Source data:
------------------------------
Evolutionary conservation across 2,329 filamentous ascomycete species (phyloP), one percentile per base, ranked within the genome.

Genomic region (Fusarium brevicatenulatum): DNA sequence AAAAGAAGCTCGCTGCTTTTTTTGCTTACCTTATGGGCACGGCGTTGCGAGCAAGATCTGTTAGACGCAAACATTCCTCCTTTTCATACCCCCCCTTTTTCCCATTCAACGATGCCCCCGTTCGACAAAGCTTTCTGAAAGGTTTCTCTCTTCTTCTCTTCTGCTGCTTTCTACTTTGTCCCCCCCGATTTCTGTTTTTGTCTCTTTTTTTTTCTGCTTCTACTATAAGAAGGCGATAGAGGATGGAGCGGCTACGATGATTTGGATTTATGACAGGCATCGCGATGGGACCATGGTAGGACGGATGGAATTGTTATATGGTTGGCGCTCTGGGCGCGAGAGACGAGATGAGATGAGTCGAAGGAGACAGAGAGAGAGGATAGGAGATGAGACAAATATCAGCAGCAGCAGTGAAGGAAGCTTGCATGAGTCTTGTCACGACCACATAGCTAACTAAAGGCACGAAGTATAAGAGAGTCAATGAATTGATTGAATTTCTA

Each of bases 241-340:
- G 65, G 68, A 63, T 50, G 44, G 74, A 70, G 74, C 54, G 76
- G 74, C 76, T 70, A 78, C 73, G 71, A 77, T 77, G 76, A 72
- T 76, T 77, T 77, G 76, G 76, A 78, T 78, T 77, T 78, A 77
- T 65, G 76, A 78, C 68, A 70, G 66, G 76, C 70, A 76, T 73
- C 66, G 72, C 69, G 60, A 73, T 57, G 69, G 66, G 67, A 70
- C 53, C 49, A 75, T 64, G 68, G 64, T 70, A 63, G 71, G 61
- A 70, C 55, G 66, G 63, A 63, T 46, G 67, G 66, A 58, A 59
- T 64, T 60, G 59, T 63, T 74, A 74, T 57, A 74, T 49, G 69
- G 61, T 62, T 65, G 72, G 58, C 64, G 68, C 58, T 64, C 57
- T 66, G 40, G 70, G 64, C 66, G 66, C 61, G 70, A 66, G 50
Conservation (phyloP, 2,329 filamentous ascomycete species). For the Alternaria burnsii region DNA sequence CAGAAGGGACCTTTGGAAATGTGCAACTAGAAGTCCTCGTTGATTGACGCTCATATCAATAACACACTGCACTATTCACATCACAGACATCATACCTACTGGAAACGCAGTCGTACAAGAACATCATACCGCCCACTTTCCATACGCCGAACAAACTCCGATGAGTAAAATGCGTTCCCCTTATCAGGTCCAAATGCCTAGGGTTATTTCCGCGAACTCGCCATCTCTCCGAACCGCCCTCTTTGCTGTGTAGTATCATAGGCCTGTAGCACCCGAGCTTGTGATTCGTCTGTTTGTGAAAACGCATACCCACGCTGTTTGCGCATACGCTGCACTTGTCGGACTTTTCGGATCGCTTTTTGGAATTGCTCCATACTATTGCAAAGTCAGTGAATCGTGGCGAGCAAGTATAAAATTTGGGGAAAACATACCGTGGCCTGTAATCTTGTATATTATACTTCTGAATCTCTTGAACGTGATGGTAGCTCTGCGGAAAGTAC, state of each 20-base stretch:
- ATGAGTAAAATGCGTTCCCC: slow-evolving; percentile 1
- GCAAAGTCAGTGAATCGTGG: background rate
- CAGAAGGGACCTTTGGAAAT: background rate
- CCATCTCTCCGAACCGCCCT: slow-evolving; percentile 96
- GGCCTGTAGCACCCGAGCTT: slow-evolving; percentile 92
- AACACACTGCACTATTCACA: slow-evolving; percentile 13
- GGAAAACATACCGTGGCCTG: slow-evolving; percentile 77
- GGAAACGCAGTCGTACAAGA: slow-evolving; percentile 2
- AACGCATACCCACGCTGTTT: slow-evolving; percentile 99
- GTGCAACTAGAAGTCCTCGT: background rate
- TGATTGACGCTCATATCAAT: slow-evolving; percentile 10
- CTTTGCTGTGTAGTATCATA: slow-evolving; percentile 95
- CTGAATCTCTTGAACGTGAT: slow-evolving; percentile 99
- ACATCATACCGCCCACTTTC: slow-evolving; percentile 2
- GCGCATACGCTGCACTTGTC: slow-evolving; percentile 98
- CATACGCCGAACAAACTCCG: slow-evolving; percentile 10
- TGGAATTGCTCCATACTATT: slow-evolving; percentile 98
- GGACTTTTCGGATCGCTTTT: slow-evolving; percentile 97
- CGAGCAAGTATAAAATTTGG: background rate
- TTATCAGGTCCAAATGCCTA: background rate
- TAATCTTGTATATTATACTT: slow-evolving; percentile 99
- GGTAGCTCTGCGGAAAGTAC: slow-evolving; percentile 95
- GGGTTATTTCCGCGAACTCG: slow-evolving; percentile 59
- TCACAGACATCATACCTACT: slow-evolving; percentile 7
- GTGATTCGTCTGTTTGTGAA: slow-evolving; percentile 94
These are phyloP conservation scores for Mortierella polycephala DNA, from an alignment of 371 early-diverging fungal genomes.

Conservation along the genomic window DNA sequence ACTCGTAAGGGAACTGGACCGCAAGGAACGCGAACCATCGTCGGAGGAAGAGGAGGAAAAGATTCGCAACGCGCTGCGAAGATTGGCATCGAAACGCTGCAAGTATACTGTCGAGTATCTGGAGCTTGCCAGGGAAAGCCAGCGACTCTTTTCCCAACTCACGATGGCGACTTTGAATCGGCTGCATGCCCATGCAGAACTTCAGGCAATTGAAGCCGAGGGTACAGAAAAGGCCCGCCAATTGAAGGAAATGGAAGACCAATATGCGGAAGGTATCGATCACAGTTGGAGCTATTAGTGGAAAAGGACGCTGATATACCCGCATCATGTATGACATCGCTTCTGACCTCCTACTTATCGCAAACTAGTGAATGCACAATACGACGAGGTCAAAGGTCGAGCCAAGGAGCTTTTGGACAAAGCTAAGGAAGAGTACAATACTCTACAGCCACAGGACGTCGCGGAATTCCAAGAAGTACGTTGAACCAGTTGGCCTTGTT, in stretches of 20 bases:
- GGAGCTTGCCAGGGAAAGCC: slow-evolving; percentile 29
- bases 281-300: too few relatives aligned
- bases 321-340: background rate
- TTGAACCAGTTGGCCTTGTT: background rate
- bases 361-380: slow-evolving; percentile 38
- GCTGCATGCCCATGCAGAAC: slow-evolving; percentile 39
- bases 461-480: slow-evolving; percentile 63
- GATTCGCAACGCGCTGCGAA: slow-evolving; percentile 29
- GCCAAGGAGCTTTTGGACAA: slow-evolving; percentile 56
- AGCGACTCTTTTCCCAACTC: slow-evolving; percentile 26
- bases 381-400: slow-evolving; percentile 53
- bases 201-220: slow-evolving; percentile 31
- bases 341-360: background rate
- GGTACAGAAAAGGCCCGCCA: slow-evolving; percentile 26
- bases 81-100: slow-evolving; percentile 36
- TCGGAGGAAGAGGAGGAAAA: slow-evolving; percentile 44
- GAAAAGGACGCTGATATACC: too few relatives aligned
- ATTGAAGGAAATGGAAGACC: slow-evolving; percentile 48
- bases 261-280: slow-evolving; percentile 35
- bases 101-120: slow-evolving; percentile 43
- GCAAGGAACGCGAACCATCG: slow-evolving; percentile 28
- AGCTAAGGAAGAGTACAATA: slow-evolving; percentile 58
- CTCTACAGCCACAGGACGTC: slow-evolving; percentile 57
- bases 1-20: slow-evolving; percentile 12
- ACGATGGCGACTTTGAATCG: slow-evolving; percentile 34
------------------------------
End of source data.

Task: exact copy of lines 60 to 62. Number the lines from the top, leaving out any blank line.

- bases 261-280: slow-evolving; percentile 35
- bases 101-120: slow-evolving; percentile 43
- GCAAGGAACGCGAACCATCG: slow-evolving; percentile 28